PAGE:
Pain in Dogs
Veterinary Medical Teaching Hospital at the University of Wisconsin declares pain as "an unpleasant sensory and emotional experience associated with actual or potential tissue damage." Pain is very subjective and difficult to measure. In fact, it not uncommon to see a dog hobble in to the hospital, happily wagging its tail as it holds up a limp and fractured limb, while another dog with the same type of fracture frantically yips and cries in extreme panic and pain. One patient obviously needs medication, but how does one judge the pain in the stoic patient?
There are situations where we can safely assume a dog is experiencing pain, such as with obvious injuries or after some surgical procedures. If the evidence is more subtle, we have to trust our intuition and train ourselves to be keen observers.
Most dogs that are experiencing pain will change their behavior patterns. We will see them reluctantly climb stairs, observe them becoming more withdrawn and inactive, or notice them reacting negatively to being held or picked up. These subtle changes in behavior may be our only clue that the dog is hurting. Back pain is common in mature dogs and anyone who has witnessed an older dog struggle to arise or even refuse to stand after laying down knows the discomfort these arthritic dogs must endure. Look for these or other similar yet subtle behavioral changes, as they may be the only way your dog communicates a need for pain management assistance.
Treating Pain At The Animal Hospital
If your dog is undergoing a surgical procedure, do not be timid about asking questions. "What type of pain management will you be providing for my dog, Doctor?" Quite honestly, some surgery cases do not require postoperative pain management (while performing the surgery there will be a local or general anesthetic administered). Wart removal or minor suturing of a laceration are common examples. However, if your dog will be undergoing major surgery, you can and should inquire about post-procedure comfort for your dog.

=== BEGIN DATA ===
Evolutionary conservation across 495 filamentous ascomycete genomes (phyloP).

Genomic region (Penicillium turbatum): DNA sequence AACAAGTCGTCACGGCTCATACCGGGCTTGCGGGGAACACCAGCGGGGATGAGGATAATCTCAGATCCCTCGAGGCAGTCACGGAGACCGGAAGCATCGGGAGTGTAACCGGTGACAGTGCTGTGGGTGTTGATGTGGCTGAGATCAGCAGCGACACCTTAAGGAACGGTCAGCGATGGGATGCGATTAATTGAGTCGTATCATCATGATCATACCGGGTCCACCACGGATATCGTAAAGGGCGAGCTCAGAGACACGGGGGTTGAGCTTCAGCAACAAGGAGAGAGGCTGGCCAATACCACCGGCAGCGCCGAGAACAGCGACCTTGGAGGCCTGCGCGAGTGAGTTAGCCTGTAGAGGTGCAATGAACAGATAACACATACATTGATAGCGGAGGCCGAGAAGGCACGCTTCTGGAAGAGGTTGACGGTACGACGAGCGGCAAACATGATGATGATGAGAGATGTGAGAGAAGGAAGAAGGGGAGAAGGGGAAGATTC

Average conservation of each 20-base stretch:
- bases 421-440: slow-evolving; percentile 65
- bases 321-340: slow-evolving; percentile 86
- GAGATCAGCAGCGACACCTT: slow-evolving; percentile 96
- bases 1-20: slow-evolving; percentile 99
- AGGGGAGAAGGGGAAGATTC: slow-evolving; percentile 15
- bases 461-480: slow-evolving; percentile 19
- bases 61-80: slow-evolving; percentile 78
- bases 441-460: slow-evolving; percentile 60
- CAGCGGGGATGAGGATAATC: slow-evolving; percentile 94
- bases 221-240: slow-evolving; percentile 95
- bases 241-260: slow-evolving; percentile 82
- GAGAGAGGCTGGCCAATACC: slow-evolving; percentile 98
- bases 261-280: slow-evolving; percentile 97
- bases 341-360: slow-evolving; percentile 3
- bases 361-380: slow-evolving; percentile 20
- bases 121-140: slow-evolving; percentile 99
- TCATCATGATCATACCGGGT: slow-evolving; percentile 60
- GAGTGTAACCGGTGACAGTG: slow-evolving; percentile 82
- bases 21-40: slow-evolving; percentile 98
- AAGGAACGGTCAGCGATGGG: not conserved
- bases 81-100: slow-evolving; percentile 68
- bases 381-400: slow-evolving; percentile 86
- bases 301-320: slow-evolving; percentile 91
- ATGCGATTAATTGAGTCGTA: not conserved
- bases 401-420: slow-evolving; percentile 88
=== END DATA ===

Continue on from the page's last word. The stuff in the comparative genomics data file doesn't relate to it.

Surgical pain is not the only type of pain our dogs can experience. The chronic pain of osteoarthritis or degenerative joint disease can be difficult to manage but can it can be done with teamwork between the veterinary staff and owners. The right method or combination of methods can be found to keep your dog comfortable.
In the case of an acute injury such as a cruciate tear your veterinarian will usually start with pain medications to control the inflammation of the original injury while a decision is made regarding having surgery or not.
Treating Pain In The Home
Our knowledge of how to reduce pain in dogs has taken some very positive strides in the last ten years. As a dog owner you have a number of products from which to choose to keep the quality of life where it needs to be, even in the face of the degenerative effects of aging and the traumatic damage inflicted by accidents.
That said, we need to be aware of the nonverbal clues the dog provides regarding its discomfort. Once we intuitively determine that a dog would benefit from pain management, we need to provide safe and effective products to assist our canine friends. From medications to supplements, physical therapy to non-invasive pain management such as laser therapy or the Assisi Loop, the many ways to help can be found on our treatment options page.